Locomotion in Shildon has appointed Dr Sarah Price as its new Head. Sarah is the first senior appointment since the museum moved into the management of the Science Museum Group last December.
Sarah heralds from Durham University, where she is currently Head of Engagement and Learning, responsible for the visitor operations and the public programme at all of Culture Durham’s venues, including award winning exhibits such as the Lindisfarne Gospels exhibition and the new Durham Light Infantry gallery.
Sarah will join in late August and will have a number of key priorities including forging stronger links with the local community and reinvigorating the museum’s programme of events and exhibitions for the museum’s audience of schools, families and rail enthusiasts.
The announcement follows a ‘Meet the Museum’ open event held last night, aimed at providing the local community with a unique taste of what happens at the museum. Over 100 people were treated to music from local school children, access into locomotive cabs and a peek at work on the 2HAP carriage, which is nearing completion.
The 2HAP is possibly the furthest travelled train in the National Railway Museum’s collection and the project to restore its two historic carriages, is the most comprehensive restoration of an electric train undertaken in the UK. Only a handful of the carriages now remain in existence and the work has been lovingly undertaken by a dedicated team of workshop staff and volunteers.
Work is also progressing on Locomotion’s historic structures, commencing with the stabilisation of the Grade 2-listed historic coal drops by Durham County Council. The Science Museum Group has also appointed a Project Manager with a heritage background to oversee conservation of the museum’s historic buildings, with ecological surveys due to start later this month. It is hoped that work to appoint the building contractors will start in the Autumn, once architects have been appointed.
Locomotion also aspires to improve the museum to better showcase the stars of our national collection of rail vehicles and tell the story of Shildon’s history and importance as a railway town. Emerging ideas for the future include a new building to house more rail vehicles and a larger workshop facility to support a programme of engineering and heritage apprenticeships.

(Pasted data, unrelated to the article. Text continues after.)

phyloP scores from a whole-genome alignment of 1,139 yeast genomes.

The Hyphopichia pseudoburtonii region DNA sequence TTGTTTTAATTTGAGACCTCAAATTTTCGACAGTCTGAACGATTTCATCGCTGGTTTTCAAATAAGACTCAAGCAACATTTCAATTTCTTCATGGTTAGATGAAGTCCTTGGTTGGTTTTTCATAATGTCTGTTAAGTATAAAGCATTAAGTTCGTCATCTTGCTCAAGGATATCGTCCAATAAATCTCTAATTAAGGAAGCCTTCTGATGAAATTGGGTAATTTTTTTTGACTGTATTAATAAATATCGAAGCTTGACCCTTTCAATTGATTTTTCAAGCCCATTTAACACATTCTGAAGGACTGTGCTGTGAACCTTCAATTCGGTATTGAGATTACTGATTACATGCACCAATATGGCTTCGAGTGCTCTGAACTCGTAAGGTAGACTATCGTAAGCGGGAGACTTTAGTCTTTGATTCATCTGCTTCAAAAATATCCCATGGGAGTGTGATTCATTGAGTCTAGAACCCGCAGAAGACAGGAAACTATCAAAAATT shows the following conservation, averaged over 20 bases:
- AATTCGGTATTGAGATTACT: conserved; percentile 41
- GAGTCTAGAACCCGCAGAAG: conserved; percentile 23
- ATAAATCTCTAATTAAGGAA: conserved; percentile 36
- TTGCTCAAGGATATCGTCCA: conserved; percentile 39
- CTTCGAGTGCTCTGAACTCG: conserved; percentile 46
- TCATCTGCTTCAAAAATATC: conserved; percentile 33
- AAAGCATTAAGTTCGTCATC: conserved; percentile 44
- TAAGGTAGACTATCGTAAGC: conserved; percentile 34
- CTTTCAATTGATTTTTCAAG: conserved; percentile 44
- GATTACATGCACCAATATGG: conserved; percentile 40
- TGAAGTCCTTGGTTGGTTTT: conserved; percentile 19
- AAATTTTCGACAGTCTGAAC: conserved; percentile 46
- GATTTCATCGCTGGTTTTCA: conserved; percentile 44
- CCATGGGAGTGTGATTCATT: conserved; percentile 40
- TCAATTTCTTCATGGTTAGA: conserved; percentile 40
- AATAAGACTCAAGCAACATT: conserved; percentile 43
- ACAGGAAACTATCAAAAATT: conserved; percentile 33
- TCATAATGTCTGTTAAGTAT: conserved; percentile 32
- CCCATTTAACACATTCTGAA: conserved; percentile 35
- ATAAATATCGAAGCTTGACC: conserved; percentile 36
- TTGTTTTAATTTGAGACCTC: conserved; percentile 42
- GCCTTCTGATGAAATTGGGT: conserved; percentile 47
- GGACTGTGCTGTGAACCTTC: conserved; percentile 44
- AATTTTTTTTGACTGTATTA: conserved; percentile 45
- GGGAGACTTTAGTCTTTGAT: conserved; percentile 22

Locomotion visitors are welcome to look at panels showcasing these emerging ideas and to comment on them until the Autumn. These ideas will be used to develop a longer term Masterplan over the coming months. Information can also be found on the museum website
A copy of the panels will also be displayed in other local venues over the summer. If your venue has good footfall and you would be interested in displaying them, please get in touch via .
Judith McNicol, Director of the National Railway Museum, commented:
“This was the first of what we hope will be many future events to give a unique glimpse into what goes on at the museum. We look forward to sharing our plans for the future as they shape up and for local people to meet our new Head of Locomotion when we welcome her in late August, along with other members of our colleague and volunteer team. It is an exciting time at Shildon, especially as we await the visit from Flying Scotsman in July.”
For more information please contact:
Simon Baylis, PR & Communications Manager
01904 686 299
- Locomotion offers visitors the chance to see highlights of the national collection of railway vehicles in Shildon, the world’s first railway town
- Locomotion forms part of the Science Museum Group, along with the Science Museum in London, the Museum of Science and Industry in Manchester, the National Science and Media Museum in Bradford and the National Railway Museum in York
- Locomotion is a partnership between the Science Museum Group and Durham County Council, which is a major funder of the museum
- Admission to Locomotion is free—for more information visit our website.
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